Moringa trees are fast growing tress and can grow 15-20 feet in one season, so plant it where you want it, like I said earlier, it sends a deep taproot down so it will be hard to move.

Don’t be shy about harvesting the leaves, it will just produce more. In order for the moringa to have a small canopy instead of growing straight up, regularly cut the top back and it will fan out.

Moringa trees like warmth so in the US it will grow best in zones 9 and up. If you live in a colder climate, you can still grow it as an annual or in a container and bring it in for the winter.

If you live in a zone 9 and up and it happens to freeze, your moringa trees will die back. However, as long as the ground doesn’t freeze, they’ll pop back up from the roots in spring.

Growing Moringa as an Annual Crop

It takes moringa about 8 months to mature and set seeds. If you do not have that many frost free days in our climate, you can still grow moringa it will just be an annual and not a perennial plant.

To grow moringa as an annual crop, you will prepare the seeds by soaking them overnight. Then sow the seeds in a garden bed with loose, well-draining soil. Sow them about 6 – 9 inches apart and about 1 inch deep.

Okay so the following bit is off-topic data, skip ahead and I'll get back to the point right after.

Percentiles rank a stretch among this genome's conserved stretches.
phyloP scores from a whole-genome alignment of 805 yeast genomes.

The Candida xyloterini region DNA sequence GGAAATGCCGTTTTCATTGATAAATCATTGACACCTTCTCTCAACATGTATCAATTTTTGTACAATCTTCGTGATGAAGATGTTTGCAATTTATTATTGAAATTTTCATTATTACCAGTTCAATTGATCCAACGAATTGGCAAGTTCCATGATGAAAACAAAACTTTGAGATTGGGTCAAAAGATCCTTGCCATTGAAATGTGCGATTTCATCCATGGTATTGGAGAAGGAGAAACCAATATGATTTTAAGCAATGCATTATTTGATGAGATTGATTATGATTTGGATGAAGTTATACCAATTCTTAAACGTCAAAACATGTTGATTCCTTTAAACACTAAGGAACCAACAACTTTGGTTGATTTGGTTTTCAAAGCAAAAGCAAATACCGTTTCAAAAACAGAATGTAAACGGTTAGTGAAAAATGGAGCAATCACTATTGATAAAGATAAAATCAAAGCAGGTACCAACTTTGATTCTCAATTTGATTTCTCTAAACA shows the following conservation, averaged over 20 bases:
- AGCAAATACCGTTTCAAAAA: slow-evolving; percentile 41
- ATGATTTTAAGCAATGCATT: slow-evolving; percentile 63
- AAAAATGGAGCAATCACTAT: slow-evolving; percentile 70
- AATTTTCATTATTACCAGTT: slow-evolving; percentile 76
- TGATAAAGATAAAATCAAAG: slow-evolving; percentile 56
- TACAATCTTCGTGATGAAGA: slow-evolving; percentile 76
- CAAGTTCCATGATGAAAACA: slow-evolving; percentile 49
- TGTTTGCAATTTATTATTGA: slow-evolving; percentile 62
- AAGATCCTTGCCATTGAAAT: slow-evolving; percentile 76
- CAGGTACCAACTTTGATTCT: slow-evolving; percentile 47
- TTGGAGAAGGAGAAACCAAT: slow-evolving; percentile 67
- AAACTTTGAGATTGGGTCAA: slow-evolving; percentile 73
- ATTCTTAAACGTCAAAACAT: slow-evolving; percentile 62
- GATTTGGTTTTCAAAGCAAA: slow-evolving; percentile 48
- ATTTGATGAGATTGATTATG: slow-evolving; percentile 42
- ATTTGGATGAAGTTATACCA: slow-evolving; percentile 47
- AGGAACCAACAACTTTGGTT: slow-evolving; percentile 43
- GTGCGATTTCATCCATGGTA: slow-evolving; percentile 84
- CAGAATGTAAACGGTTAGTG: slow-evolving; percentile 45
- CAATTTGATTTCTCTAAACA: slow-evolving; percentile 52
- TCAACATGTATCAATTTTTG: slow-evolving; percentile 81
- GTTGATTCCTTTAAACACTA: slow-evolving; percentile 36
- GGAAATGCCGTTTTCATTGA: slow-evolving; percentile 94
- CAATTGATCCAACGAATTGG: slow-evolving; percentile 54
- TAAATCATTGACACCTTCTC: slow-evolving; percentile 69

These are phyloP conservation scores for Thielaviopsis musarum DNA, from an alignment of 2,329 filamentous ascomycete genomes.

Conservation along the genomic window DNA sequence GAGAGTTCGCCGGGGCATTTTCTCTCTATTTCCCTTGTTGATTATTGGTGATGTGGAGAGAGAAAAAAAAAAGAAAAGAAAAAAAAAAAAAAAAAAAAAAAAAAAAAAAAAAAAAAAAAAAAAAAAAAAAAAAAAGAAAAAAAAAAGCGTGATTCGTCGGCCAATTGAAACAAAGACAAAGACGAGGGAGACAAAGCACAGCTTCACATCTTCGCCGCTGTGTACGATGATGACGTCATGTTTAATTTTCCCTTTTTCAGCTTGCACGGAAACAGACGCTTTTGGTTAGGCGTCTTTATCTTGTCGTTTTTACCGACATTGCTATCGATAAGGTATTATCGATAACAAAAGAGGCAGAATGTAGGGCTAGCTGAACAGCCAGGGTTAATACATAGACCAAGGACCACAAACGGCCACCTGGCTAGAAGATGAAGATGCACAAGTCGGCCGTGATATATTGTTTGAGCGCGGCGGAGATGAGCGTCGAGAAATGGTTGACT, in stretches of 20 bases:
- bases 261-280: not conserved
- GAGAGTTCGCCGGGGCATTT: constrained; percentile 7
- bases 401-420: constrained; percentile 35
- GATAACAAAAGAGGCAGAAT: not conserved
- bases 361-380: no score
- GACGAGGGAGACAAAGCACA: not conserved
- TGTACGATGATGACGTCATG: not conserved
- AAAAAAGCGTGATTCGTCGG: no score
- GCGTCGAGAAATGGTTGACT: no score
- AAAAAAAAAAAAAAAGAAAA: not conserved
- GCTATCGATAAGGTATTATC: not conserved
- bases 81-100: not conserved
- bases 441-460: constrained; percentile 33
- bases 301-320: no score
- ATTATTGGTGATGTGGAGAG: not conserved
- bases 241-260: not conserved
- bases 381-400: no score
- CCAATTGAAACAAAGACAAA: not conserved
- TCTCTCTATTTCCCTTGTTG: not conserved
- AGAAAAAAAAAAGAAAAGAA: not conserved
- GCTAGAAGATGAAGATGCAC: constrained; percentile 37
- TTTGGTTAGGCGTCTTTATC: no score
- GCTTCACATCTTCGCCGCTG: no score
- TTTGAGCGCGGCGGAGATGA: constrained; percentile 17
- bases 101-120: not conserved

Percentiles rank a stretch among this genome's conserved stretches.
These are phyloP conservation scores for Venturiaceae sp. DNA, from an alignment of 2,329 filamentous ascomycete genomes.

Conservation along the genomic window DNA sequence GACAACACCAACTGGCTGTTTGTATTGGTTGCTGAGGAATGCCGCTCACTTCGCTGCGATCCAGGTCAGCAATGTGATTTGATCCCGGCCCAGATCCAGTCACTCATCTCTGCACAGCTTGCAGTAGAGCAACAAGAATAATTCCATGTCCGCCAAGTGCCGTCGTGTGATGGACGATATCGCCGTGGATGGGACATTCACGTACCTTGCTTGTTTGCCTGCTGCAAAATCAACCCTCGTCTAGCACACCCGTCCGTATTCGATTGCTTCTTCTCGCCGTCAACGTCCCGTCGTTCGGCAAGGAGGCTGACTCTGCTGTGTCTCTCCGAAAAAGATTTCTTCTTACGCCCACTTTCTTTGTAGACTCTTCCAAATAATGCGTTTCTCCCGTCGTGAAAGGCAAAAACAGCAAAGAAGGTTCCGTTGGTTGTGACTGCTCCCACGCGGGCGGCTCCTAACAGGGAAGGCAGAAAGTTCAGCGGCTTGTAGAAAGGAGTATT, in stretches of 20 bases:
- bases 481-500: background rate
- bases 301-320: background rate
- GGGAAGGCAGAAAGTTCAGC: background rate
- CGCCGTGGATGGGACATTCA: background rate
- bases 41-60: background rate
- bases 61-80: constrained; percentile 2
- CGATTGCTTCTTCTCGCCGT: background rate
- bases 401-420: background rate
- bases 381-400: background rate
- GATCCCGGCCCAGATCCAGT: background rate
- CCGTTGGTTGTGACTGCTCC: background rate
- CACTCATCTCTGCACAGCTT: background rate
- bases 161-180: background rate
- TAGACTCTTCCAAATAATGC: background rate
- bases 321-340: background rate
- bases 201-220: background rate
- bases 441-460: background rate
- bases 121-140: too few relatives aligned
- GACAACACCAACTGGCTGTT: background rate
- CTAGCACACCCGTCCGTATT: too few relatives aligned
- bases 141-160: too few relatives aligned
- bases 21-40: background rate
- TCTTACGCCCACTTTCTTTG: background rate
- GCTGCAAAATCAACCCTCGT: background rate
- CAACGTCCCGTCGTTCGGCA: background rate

You’ll need to water them regularly for the first few weeks while they get established. You can start harvesting leaves once the plant is about 1 foot tall but don’t take more than 1/3 – 1/2 of the leaves at any one time until right before the first frost, then harvest them all.

Moringa Pest and Problems

Growing moringa in the US is usually pest free, however, if the roots are continually wet they can develop root rot, so make sure you plant in well drained soil.

image of tall moringa trees growing near barn

Harvesting and Preserving Moringa

You can harvest  moringa leaves and eat like spinach. The pods can be harvested when they are young and snap like green snap beans. They need to be harvested very young as the seeds grow super fast.

I like to dehydrate the leaves to use as in teas and in our cooking. I’ll do some throughout the summer and then before we have a freeze I’ll harvest them all and dehydrate them.

The mature seeds can be dried out stored to plant later or to crush to use for water purification.

Moringa Uses

While moringa has some pretty impressive medicinal benefits, our family uses it as food not medicine. I like to use it as a nourishing tea in the afternoon, it really doesn’t have much flavor at all so I add hibiscus or spearmint to the tea.

I’ll use is fresh or dehydrated in soups, rices, or in eggs. Pretty much, I just sprinkle it on things I’m cooking to give extra nutrition.

We also add it to smoothies, this increases the nutrition and reduces the cost of smoothies – which can get pricey.